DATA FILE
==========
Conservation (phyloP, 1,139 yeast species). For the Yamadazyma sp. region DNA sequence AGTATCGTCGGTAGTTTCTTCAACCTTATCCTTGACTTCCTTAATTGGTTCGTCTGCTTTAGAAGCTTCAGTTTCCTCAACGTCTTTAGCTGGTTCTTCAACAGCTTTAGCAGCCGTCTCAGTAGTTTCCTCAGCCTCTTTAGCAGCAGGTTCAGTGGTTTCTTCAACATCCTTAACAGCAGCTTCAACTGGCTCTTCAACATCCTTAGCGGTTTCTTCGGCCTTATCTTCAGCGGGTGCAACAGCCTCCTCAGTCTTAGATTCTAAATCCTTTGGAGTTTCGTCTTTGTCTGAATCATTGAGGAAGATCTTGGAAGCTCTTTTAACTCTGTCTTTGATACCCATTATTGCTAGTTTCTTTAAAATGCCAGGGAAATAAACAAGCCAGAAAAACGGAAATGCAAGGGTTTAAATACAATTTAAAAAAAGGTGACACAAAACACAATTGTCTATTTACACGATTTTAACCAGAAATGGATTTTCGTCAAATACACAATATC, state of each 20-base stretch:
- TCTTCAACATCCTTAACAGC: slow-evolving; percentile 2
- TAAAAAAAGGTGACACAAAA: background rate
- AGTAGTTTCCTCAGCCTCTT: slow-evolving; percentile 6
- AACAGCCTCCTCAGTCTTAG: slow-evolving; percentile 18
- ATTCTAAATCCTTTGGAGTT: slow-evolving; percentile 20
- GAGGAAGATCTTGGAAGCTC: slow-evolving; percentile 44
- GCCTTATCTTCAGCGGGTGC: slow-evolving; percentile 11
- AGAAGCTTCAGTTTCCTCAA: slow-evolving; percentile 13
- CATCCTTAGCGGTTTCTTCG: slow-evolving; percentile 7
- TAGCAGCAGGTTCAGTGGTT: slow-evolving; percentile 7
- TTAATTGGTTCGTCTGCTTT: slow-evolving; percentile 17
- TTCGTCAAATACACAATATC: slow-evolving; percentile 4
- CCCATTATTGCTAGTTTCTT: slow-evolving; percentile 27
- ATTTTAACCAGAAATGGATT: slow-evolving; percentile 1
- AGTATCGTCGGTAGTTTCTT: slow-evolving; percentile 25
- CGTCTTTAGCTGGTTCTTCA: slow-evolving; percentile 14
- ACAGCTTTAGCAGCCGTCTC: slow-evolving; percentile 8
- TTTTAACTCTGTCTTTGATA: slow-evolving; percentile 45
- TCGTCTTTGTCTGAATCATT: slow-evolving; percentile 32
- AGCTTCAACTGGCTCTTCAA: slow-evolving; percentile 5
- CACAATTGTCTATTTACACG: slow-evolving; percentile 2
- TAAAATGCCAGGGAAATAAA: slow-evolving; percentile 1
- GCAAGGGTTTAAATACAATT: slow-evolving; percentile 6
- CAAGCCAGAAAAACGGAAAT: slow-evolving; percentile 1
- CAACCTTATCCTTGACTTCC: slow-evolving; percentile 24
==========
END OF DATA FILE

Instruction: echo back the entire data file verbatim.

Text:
Conservation (phyloP, 1,139 yeast species). For the Yamadazyma sp. region DNA sequence AGTATCGTCGGTAGTTTCTTCAACCTTATCCTTGACTTCCTTAATTGGTTCGTCTGCTTTAGAAGCTTCAGTTTCCTCAACGTCTTTAGCTGGTTCTTCAACAGCTTTAGCAGCCGTCTCAGTAGTTTCCTCAGCCTCTTTAGCAGCAGGTTCAGTGGTTTCTTCAACATCCTTAACAGCAGCTTCAACTGGCTCTTCAACATCCTTAGCGGTTTCTTCGGCCTTATCTTCAGCGGGTGCAACAGCCTCCTCAGTCTTAGATTCTAAATCCTTTGGAGTTTCGTCTTTGTCTGAATCATTGAGGAAGATCTTGGAAGCTCTTTTAACTCTGTCTTTGATACCCATTATTGCTAGTTTCTTTAAAATGCCAGGGAAATAAACAAGCCAGAAAAACGGAAATGCAAGGGTTTAAATACAATTTAAAAAAAGGTGACACAAAACACAATTGTCTATTTACACGATTTTAACCAGAAATGGATTTTCGTCAAATACACAATATC, state of each 20-base stretch:
- TCTTCAACATCCTTAACAGC: slow-evolving; percentile 2
- TAAAAAAAGGTGACACAAAA: background rate
- AGTAGTTTCCTCAGCCTCTT: slow-evolving; percentile 6
- AACAGCCTCCTCAGTCTTAG: slow-evolving; percentile 18
- ATTCTAAATCCTTTGGAGTT: slow-evolving; percentile 20
- GAGGAAGATCTTGGAAGCTC: slow-evolving; percentile 44
- GCCTTATCTTCAGCGGGTGC: slow-evolving; percentile 11
- AGAAGCTTCAGTTTCCTCAA: slow-evolving; percentile 13
- CATCCTTAGCGGTTTCTTCG: slow-evolving; percentile 7
- TAGCAGCAGGTTCAGTGGTT: slow-evolving; percentile 7
- TTAATTGGTTCGTCTGCTTT: slow-evolving; percentile 17
- TTCGTCAAATACACAATATC: slow-evolving; percentile 4
- CCCATTATTGCTAGTTTCTT: slow-evolving; percentile 27
- ATTTTAACCAGAAATGGATT: slow-evolving; percentile 1
- AGTATCGTCGGTAGTTTCTT: slow-evolving; percentile 25
- CGTCTTTAGCTGGTTCTTCA: slow-evolving; percentile 14
- ACAGCTTTAGCAGCCGTCTC: slow-evolving; percentile 8
- TTTTAACTCTGTCTTTGATA: slow-evolving; percentile 45
- TCGTCTTTGTCTGAATCATT: slow-evolving; percentile 32
- AGCTTCAACTGGCTCTTCAA: slow-evolving; percentile 5
- CACAATTGTCTATTTACACG: slow-evolving; percentile 2
- TAAAATGCCAGGGAAATAAA: slow-evolving; percentile 1
- GCAAGGGTTTAAATACAATT: slow-evolving; percentile 6
- CAAGCCAGAAAAACGGAAAT: slow-evolving; percentile 1
- CAACCTTATCCTTGACTTCC: slow-evolving; percentile 24